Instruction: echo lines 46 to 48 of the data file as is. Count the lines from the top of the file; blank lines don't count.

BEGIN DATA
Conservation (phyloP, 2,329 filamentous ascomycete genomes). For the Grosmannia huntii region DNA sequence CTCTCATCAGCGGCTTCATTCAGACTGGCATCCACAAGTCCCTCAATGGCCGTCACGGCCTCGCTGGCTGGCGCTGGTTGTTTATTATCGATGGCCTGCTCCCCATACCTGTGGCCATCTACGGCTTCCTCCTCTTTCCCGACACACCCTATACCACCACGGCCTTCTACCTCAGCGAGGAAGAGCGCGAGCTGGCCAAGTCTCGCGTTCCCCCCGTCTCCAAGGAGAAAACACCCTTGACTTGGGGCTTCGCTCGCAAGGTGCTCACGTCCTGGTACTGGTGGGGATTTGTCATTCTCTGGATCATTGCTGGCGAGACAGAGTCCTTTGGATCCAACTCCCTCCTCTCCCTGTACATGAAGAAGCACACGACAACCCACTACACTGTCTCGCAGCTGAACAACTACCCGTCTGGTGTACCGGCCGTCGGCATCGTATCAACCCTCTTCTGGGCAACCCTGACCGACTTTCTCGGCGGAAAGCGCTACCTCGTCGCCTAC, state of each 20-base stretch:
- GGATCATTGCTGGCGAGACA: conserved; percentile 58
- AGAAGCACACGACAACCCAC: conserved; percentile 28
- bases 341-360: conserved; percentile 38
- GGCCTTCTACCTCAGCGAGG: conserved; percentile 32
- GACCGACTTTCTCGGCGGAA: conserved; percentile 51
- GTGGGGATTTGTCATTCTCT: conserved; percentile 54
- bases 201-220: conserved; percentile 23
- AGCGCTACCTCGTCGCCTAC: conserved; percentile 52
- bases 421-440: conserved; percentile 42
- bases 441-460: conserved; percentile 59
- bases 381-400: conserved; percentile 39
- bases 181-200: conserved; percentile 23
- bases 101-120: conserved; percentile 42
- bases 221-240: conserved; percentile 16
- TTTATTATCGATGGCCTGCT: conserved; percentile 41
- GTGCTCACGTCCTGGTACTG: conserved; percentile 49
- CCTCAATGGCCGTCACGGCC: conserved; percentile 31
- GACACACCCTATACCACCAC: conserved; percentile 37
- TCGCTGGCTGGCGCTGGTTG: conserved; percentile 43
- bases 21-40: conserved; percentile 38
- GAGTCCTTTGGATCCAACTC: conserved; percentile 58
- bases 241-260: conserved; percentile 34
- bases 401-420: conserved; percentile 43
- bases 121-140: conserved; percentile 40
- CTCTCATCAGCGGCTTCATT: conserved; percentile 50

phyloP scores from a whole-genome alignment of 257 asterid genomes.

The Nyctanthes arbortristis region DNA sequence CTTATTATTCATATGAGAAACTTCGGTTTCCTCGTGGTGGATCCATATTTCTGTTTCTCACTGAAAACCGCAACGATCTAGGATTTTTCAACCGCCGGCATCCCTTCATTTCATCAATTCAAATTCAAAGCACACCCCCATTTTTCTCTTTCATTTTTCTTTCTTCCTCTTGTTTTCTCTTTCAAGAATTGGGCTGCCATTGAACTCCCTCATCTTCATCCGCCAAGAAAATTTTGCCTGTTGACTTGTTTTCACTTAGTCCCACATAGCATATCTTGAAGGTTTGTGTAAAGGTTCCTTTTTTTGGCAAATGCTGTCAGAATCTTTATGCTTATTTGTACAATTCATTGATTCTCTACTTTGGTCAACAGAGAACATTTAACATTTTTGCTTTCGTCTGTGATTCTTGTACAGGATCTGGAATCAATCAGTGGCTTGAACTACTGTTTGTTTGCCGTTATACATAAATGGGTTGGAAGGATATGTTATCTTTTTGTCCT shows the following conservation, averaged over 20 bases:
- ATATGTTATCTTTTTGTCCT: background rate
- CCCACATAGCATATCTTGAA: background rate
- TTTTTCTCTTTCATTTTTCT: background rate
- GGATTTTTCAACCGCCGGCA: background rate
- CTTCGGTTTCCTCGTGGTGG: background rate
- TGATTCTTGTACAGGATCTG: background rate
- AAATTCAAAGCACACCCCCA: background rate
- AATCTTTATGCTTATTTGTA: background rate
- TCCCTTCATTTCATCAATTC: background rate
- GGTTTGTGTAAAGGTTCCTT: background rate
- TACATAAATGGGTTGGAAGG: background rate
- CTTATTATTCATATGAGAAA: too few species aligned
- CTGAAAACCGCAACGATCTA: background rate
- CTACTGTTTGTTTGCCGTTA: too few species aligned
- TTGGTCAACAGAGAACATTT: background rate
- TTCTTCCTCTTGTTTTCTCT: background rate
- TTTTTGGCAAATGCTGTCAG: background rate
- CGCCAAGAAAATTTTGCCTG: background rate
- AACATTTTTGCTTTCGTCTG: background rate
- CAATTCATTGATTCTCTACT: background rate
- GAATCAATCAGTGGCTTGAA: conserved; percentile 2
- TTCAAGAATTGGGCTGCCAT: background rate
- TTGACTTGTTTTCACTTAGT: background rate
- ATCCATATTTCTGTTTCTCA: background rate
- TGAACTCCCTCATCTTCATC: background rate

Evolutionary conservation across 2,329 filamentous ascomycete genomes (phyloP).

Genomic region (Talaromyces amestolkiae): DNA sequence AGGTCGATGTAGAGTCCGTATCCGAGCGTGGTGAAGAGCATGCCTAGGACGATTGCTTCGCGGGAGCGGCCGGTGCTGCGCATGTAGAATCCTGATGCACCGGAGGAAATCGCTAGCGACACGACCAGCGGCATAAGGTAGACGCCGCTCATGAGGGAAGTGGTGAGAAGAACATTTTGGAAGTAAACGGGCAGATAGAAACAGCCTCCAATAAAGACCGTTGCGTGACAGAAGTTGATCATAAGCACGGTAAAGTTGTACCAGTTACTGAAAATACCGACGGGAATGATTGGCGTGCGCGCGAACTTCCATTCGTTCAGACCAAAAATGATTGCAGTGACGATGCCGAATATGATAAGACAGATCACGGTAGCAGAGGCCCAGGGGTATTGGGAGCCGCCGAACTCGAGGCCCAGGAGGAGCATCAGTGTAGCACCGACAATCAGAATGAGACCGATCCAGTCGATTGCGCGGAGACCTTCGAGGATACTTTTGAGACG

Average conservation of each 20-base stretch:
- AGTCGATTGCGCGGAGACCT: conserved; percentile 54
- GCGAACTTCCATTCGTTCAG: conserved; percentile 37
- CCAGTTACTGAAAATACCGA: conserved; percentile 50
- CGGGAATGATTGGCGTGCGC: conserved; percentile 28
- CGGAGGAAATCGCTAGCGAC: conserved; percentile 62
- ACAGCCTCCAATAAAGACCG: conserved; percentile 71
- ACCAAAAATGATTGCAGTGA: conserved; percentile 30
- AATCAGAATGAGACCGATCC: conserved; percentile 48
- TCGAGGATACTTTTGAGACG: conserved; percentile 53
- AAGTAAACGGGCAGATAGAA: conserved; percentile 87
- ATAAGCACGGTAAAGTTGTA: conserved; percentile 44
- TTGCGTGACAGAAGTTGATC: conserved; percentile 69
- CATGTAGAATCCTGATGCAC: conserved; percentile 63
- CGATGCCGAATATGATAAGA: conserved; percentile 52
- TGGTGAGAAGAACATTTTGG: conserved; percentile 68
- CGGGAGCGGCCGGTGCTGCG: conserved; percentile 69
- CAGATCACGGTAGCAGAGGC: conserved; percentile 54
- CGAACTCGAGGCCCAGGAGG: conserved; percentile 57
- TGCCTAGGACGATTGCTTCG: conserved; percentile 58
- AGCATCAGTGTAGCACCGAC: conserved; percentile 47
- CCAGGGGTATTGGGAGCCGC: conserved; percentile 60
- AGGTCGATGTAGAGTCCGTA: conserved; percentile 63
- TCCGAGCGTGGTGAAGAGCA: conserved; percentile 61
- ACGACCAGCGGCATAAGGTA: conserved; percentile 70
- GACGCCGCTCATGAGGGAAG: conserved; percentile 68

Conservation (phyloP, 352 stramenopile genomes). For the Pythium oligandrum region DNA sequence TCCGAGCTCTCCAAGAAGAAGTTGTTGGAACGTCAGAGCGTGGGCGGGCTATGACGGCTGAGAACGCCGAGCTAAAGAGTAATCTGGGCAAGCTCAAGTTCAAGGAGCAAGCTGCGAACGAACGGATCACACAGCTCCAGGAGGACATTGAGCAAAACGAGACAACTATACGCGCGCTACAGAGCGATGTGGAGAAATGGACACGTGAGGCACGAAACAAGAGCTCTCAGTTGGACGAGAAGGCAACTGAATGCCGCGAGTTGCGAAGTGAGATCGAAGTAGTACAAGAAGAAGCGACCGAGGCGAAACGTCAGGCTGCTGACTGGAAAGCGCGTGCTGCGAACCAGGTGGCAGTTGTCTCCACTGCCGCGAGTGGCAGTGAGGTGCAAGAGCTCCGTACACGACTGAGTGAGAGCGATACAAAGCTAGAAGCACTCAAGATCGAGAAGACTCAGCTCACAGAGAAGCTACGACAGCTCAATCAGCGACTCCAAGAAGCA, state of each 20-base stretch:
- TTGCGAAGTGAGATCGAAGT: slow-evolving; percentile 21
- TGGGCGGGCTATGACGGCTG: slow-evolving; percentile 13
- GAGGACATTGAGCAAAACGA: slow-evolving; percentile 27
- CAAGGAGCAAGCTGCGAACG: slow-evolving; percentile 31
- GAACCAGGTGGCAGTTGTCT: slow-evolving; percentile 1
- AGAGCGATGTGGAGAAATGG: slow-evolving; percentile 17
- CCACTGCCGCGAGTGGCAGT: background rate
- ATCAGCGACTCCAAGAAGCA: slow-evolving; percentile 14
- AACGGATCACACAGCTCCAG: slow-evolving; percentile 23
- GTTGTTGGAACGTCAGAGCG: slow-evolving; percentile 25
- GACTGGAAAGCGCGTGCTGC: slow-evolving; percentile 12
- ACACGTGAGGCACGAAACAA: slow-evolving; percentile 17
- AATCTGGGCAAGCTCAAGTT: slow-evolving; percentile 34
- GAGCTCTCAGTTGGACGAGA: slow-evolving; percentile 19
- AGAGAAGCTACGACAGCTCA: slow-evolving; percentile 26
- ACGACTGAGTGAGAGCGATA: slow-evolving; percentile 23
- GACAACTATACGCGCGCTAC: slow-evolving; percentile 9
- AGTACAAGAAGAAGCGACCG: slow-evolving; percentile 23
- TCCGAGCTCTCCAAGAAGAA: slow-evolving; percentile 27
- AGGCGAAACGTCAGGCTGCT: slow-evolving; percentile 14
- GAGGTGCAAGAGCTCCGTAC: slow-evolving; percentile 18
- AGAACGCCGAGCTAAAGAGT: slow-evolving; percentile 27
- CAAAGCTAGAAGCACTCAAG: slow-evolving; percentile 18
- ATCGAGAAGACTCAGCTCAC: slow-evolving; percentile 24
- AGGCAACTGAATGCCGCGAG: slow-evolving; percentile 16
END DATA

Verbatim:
- CGCCAAGAAAATTTTGCCTG: background rate
- AACATTTTTGCTTTCGTCTG: background rate
- CAATTCATTGATTCTCTACT: background rate